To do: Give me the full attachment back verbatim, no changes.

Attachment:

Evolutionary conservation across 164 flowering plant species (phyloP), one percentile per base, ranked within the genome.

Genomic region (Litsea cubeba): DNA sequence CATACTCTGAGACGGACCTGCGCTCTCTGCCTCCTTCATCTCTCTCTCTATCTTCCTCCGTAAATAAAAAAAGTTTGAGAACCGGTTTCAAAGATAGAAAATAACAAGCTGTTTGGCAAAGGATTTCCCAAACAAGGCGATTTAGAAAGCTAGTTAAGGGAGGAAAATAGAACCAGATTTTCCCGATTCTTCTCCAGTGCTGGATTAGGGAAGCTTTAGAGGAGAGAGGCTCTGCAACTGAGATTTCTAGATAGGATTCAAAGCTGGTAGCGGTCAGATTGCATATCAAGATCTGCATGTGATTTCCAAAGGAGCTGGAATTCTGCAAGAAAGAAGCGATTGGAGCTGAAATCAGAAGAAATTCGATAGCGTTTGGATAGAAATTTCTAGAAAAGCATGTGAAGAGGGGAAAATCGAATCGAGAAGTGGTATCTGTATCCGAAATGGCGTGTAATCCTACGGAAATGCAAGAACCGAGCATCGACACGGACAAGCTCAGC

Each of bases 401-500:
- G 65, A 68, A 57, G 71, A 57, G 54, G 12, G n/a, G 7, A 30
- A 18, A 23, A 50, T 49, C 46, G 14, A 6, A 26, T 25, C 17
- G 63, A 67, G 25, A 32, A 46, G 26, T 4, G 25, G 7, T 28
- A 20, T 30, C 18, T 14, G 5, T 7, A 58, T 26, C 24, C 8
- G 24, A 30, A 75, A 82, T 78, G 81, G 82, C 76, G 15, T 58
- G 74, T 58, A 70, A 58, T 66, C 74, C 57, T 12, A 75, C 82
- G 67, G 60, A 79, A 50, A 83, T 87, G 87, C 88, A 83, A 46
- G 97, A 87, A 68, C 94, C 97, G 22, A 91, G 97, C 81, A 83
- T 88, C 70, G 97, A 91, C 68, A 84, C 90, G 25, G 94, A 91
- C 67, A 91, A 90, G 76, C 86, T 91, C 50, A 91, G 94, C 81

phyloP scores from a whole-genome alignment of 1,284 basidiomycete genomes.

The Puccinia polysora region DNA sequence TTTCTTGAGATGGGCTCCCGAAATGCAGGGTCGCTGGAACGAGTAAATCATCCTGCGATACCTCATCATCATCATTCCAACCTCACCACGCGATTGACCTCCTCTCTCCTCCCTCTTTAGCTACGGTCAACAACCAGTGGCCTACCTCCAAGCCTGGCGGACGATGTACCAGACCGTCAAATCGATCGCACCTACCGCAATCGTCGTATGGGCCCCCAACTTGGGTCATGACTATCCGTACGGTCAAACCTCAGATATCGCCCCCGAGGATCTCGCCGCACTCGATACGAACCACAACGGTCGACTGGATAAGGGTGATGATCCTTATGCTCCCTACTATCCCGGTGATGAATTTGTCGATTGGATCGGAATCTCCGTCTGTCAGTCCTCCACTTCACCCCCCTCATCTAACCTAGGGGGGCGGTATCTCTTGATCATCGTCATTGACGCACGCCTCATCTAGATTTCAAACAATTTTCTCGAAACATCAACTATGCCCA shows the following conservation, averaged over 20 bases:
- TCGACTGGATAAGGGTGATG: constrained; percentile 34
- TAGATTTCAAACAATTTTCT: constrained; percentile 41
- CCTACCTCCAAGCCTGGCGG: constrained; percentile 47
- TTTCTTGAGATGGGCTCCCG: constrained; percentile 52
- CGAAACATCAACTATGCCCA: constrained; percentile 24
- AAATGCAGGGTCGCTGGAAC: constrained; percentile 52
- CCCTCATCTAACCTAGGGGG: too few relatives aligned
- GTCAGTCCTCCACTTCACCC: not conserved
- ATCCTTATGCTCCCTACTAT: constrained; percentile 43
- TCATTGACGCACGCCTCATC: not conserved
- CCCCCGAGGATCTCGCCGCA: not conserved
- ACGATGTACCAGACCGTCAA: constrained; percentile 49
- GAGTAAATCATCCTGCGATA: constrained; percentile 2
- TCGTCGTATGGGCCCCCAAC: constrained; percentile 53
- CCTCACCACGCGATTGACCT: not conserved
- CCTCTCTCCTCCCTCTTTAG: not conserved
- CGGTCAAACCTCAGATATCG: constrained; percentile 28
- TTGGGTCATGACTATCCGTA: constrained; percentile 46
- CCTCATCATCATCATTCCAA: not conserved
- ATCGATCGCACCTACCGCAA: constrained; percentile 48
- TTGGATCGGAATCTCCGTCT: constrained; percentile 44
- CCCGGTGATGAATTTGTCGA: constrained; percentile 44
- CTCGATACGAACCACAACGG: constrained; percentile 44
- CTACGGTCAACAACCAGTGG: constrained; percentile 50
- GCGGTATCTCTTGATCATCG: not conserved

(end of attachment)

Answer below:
Evolutionary conservation across 164 flowering plant species (phyloP), one percentile per base, ranked within the genome.

Genomic region (Litsea cubeba): DNA sequence CATACTCTGAGACGGACCTGCGCTCTCTGCCTCCTTCATCTCTCTCTCTATCTTCCTCCGTAAATAAAAAAAGTTTGAGAACCGGTTTCAAAGATAGAAAATAACAAGCTGTTTGGCAAAGGATTTCCCAAACAAGGCGATTTAGAAAGCTAGTTAAGGGAGGAAAATAGAACCAGATTTTCCCGATTCTTCTCCAGTGCTGGATTAGGGAAGCTTTAGAGGAGAGAGGCTCTGCAACTGAGATTTCTAGATAGGATTCAAAGCTGGTAGCGGTCAGATTGCATATCAAGATCTGCATGTGATTTCCAAAGGAGCTGGAATTCTGCAAGAAAGAAGCGATTGGAGCTGAAATCAGAAGAAATTCGATAGCGTTTGGATAGAAATTTCTAGAAAAGCATGTGAAGAGGGGAAAATCGAATCGAGAAGTGGTATCTGTATCCGAAATGGCGTGTAATCCTACGGAAATGCAAGAACCGAGCATCGACACGGACAAGCTCAGC

Each of bases 401-500:
- G 65, A 68, A 57, G 71, A 57, G 54, G 12, G n/a, G 7, A 30
- A 18, A 23, A 50, T 49, C 46, G 14, A 6, A 26, T 25, C 17
- G 63, A 67, G 25, A 32, A 46, G 26, T 4, G 25, G 7, T 28
- A 20, T 30, C 18, T 14, G 5, T 7, A 58, T 26, C 24, C 8
- G 24, A 30, A 75, A 82, T 78, G 81, G 82, C 76, G 15, T 58
- G 74, T 58, A 70, A 58, T 66, C 74, C 57, T 12, A 75, C 82
- G 67, G 60, A 79, A 50, A 83, T 87, G 87, C 88, A 83, A 46
- G 97, A 87, A 68, C 94, C 97, G 22, A 91, G 97, C 81, A 83
- T 88, C 70, G 97, A 91, C 68, A 84, C 90, G 25, G 94, A 91
- C 67, A 91, A 90, G 76, C 86, T 91, C 50, A 91, G 94, C 81

phyloP scores from a whole-genome alignment of 1,284 basidiomycete genomes.

The Puccinia polysora region DNA sequence TTTCTTGAGATGGGCTCCCGAAATGCAGGGTCGCTGGAACGAGTAAATCATCCTGCGATACCTCATCATCATCATTCCAACCTCACCACGCGATTGACCTCCTCTCTCCTCCCTCTTTAGCTACGGTCAACAACCAGTGGCCTACCTCCAAGCCTGGCGGACGATGTACCAGACCGTCAAATCGATCGCACCTACCGCAATCGTCGTATGGGCCCCCAACTTGGGTCATGACTATCCGTACGGTCAAACCTCAGATATCGCCCCCGAGGATCTCGCCGCACTCGATACGAACCACAACGGTCGACTGGATAAGGGTGATGATCCTTATGCTCCCTACTATCCCGGTGATGAATTTGTCGATTGGATCGGAATCTCCGTCTGTCAGTCCTCCACTTCACCCCCCTCATCTAACCTAGGGGGGCGGTATCTCTTGATCATCGTCATTGACGCACGCCTCATCTAGATTTCAAACAATTTTCTCGAAACATCAACTATGCCCA shows the following conservation, averaged over 20 bases:
- TCGACTGGATAAGGGTGATG: constrained; percentile 34
- TAGATTTCAAACAATTTTCT: constrained; percentile 41
- CCTACCTCCAAGCCTGGCGG: constrained; percentile 47
- TTTCTTGAGATGGGCTCCCG: constrained; percentile 52
- CGAAACATCAACTATGCCCA: constrained; percentile 24
- AAATGCAGGGTCGCTGGAAC: constrained; percentile 52
- CCCTCATCTAACCTAGGGGG: too few relatives aligned
- GTCAGTCCTCCACTTCACCC: not conserved
- ATCCTTATGCTCCCTACTAT: constrained; percentile 43
- TCATTGACGCACGCCTCATC: not conserved
- CCCCCGAGGATCTCGCCGCA: not conserved
- ACGATGTACCAGACCGTCAA: constrained; percentile 49
- GAGTAAATCATCCTGCGATA: constrained; percentile 2
- TCGTCGTATGGGCCCCCAAC: constrained; percentile 53
- CCTCACCACGCGATTGACCT: not conserved
- CCTCTCTCCTCCCTCTTTAG: not conserved
- CGGTCAAACCTCAGATATCG: constrained; percentile 28
- TTGGGTCATGACTATCCGTA: constrained; percentile 46
- CCTCATCATCATCATTCCAA: not conserved
- ATCGATCGCACCTACCGCAA: constrained; percentile 48
- TTGGATCGGAATCTCCGTCT: constrained; percentile 44
- CCCGGTGATGAATTTGTCGA: constrained; percentile 44
- CTCGATACGAACCACAACGG: constrained; percentile 44
- CTACGGTCAACAACCAGTGG: constrained; percentile 50
- GCGGTATCTCTTGATCATCG: not conserved